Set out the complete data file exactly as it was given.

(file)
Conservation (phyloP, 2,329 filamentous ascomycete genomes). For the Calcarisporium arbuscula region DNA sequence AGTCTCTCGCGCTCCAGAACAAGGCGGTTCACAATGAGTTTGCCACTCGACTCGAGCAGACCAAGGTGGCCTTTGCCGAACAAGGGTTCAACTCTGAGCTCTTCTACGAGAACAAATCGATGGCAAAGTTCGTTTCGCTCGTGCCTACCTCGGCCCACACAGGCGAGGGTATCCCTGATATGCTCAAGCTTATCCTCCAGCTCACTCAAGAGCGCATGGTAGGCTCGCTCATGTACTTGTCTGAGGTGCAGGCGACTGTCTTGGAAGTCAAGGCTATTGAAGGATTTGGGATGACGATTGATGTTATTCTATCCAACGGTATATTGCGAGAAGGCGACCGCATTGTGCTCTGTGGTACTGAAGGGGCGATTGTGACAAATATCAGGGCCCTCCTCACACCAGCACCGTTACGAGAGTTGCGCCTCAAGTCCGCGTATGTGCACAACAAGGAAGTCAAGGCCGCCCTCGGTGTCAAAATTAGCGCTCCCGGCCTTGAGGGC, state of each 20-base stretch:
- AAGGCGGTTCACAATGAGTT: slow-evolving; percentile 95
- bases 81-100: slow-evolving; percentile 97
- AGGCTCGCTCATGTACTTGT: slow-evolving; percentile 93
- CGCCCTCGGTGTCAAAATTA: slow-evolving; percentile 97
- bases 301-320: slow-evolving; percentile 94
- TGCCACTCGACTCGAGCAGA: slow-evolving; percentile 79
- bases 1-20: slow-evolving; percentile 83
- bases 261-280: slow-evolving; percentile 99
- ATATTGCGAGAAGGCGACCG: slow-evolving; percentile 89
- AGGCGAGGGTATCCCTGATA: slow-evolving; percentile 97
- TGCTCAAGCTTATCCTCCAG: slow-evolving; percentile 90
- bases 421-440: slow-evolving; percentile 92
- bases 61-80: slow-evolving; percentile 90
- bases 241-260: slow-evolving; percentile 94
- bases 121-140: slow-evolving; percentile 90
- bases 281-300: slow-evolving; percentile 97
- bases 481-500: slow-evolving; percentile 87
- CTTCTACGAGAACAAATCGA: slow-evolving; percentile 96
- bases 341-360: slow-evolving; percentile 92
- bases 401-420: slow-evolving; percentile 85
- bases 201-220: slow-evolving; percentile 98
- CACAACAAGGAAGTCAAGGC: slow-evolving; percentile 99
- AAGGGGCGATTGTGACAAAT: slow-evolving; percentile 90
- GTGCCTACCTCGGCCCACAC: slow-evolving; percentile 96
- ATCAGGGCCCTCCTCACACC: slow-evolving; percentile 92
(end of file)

Conservation (phyloP, 2,329 filamentous ascomycete genomes). For the Calcarisporium arbuscula region DNA sequence AGTCTCTCGCGCTCCAGAACAAGGCGGTTCACAATGAGTTTGCCACTCGACTCGAGCAGACCAAGGTGGCCTTTGCCGAACAAGGGTTCAACTCTGAGCTCTTCTACGAGAACAAATCGATGGCAAAGTTCGTTTCGCTCGTGCCTACCTCGGCCCACACAGGCGAGGGTATCCCTGATATGCTCAAGCTTATCCTCCAGCTCACTCAAGAGCGCATGGTAGGCTCGCTCATGTACTTGTCTGAGGTGCAGGCGACTGTCTTGGAAGTCAAGGCTATTGAAGGATTTGGGATGACGATTGATGTTATTCTATCCAACGGTATATTGCGAGAAGGCGACCGCATTGTGCTCTGTGGTACTGAAGGGGCGATTGTGACAAATATCAGGGCCCTCCTCACACCAGCACCGTTACGAGAGTTGCGCCTCAAGTCCGCGTATGTGCACAACAAGGAAGTCAAGGCCGCCCTCGGTGTCAAAATTAGCGCTCCCGGCCTTGAGGGC, state of each 20-base stretch:
- AAGGCGGTTCACAATGAGTT: slow-evolving; percentile 95
- bases 81-100: slow-evolving; percentile 97
- AGGCTCGCTCATGTACTTGT: slow-evolving; percentile 93
- CGCCCTCGGTGTCAAAATTA: slow-evolving; percentile 97
- bases 301-320: slow-evolving; percentile 94
- TGCCACTCGACTCGAGCAGA: slow-evolving; percentile 79
- bases 1-20: slow-evolving; percentile 83
- bases 261-280: slow-evolving; percentile 99
- ATATTGCGAGAAGGCGACCG: slow-evolving; percentile 89
- AGGCGAGGGTATCCCTGATA: slow-evolving; percentile 97
- TGCTCAAGCTTATCCTCCAG: slow-evolving; percentile 90
- bases 421-440: slow-evolving; percentile 92
- bases 61-80: slow-evolving; percentile 90
- bases 241-260: slow-evolving; percentile 94
- bases 121-140: slow-evolving; percentile 90
- bases 281-300: slow-evolving; percentile 97
- bases 481-500: slow-evolving; percentile 87
- CTTCTACGAGAACAAATCGA: slow-evolving; percentile 96
- bases 341-360: slow-evolving; percentile 92
- bases 401-420: slow-evolving; percentile 85
- bases 201-220: slow-evolving; percentile 98
- CACAACAAGGAAGTCAAGGC: slow-evolving; percentile 99
- AAGGGGCGATTGTGACAAAT: slow-evolving; percentile 90
- GTGCCTACCTCGGCCCACAC: slow-evolving; percentile 96
- ATCAGGGCCCTCCTCACACC: slow-evolving; percentile 92